Even writing out that title, The Fear of Being Alone, brought the dreaded tight feeling of anxiety to my chest. I have never liked being alone. Of course, I enjoy my alone time and need it to recharge. The fear I am talking about is the feeling of being alone; the feeling of being unwanted.
As a little girl I would ask my mom to stay with me as I fell asleep. I was afraid of being alone on the second floor of our house. This fear of being alone was one I seemed to have been born with. This fear seems to be a battle that chose me. And now I am working on winning the battle.
I have known for some time I have self-esteem issues, insecurities, doubts, and on and on. There is a reason that self-help books exist. It is human nature to experience our own inner doubt. I see it now in Owen even as a toddler. Before he can even speak complete sentences, he is experiencing his own doubt and fear. If he hears a loud noise, he jumps into the closest adult’s lap. If he thinks a situation might be dangerous, he tends to approach it with caution.
I guess it is healthy to have doubt and fear; it makes us cautious and question, which isn’t always a bad thing. But I am realizing it is not so healthy to let those fears take over.
Since being left in my marriage (such a hard sentence and truth I have to acknowledge), my fear has come front and center. My worst fear happened: I was abandoned. And it feels as bad as I thought it would.
And to make matters worse, I am forcing myself to face the fear publicly by writing about it. Being this vulnerable and exposed to the world through words is exhausting sometimes, but I know for me it needs to be part of my healing.
But what I didn’t expect to happen when forced to face this fear of abandonment is that healing might slowly leak out as I breathe into the fear.
No one wants to admit they are afraid of being left. If you admit that, then it feels like you admit that you are worth leaving. It feels like you admit that you are not worth staying.
Tears stream as I write this. I have felt for so long that I was not worth staying for. But that wasn’t an issue in my marriage. It was an issue with myself.
Yes, being left was a fear. But the real fear came from within. It is and was the fear that I am not worth it. I am not worth it because I am too much. I am not worth it because I am not attractive enough, or loving enough, or gentle enough or fill in the blank enough.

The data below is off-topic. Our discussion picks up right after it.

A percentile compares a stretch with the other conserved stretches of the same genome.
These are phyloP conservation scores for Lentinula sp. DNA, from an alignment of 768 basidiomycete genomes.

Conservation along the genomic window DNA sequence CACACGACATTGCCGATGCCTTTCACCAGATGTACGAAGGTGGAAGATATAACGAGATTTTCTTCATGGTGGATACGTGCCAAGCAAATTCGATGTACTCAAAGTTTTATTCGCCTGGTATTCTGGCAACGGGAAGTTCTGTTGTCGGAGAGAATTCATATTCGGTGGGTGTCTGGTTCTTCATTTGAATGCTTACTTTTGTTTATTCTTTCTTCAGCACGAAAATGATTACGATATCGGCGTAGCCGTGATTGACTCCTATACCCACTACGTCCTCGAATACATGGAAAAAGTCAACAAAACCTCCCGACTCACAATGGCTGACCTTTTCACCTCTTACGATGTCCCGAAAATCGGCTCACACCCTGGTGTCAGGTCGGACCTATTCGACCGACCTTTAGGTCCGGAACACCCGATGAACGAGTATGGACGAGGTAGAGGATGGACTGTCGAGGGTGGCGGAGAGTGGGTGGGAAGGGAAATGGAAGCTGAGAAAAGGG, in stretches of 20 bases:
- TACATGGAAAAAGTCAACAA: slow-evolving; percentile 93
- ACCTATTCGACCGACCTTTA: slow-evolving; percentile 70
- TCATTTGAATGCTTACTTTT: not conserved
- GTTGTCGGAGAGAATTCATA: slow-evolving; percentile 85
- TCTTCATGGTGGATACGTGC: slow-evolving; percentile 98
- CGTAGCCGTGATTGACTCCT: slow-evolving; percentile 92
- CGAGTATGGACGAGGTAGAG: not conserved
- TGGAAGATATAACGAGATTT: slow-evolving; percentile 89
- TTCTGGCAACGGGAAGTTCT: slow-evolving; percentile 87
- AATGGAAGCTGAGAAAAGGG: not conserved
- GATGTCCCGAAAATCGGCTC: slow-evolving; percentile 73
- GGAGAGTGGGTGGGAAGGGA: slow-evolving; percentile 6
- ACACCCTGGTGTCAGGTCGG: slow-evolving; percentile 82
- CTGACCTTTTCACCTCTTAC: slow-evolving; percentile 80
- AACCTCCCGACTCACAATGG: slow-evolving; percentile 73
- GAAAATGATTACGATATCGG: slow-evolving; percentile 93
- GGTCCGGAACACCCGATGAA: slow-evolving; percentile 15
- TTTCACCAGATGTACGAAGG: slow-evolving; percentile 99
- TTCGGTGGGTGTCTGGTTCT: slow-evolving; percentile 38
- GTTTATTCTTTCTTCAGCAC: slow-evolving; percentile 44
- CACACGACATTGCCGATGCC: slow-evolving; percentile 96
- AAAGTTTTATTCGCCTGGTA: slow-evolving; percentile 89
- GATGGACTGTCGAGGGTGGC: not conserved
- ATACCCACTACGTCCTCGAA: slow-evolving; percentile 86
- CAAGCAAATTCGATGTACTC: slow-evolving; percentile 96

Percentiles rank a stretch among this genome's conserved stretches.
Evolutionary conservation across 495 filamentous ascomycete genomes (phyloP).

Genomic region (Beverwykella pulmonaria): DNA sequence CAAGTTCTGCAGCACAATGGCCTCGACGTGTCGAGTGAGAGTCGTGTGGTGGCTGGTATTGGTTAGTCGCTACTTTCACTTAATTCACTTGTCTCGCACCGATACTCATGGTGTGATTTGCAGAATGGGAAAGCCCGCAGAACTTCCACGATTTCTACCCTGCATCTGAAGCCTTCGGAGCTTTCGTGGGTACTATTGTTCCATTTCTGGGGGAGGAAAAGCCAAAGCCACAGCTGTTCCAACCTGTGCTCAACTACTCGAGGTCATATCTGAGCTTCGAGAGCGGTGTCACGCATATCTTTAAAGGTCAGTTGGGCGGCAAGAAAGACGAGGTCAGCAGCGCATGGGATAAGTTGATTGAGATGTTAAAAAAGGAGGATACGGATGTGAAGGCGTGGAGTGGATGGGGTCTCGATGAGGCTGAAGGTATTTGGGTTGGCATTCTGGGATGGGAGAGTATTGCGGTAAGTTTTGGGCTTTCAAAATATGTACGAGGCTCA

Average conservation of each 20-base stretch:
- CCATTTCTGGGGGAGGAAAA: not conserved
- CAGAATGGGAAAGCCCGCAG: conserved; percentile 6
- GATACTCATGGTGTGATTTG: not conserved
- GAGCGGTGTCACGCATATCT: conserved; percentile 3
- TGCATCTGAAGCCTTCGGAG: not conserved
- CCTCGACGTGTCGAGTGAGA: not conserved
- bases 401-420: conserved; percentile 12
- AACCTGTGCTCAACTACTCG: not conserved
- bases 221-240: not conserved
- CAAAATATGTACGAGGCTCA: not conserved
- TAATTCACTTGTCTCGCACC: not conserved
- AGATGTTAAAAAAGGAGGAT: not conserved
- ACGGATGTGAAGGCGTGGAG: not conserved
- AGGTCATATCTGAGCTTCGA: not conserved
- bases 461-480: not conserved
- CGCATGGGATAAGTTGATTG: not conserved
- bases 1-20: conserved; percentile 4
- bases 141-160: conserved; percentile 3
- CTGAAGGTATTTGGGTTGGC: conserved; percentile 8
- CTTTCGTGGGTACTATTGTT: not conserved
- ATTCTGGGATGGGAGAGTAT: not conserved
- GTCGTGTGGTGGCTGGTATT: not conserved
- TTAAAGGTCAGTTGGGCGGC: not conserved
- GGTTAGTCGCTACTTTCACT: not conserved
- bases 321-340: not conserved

Here is the beautiful truth: every single one of us is enough. It is the most freeing truth, I think simply because it is such a pure and honest truth.
All of us are enough. Each individual person breathing the air right now is enough. Even the ones that have made major mistakes. Even those of us that have been left. We are all enough.
I repeat that to myself daily now. Maybe this person and I didn’t fit so well together so they felt they had to leave. But that doesn’t make me any less lovable. It just means I am that much closer to finding the right puzzle piece.
But even when I find the right piece, I have to believe I am enough. Sure it is important they believe it too. But it is more important that I believe it first.
Because as soon as I start believing that I am truly enough, then I will stop being so fearful. Being alone isn’t so bad once you like yourself. I’m getting there. It is a hard and painful journey but it is pretty amazing to watch myself gain strength and keep on fighting the fear.
Yes, technically, I am alone right now. But I’m really not. I have so much love surrounding me with all of my people.
And as I learn to accept myself for who I am, who I was made to be, I am beginning to accept what my loved ones have been telling me all along. They have told me they aren’t leaving me. My people have told me I am not alone and never will be. I am just now slowly learning to trust them.
I trust them because I see what they have always seen; that I am more than enough.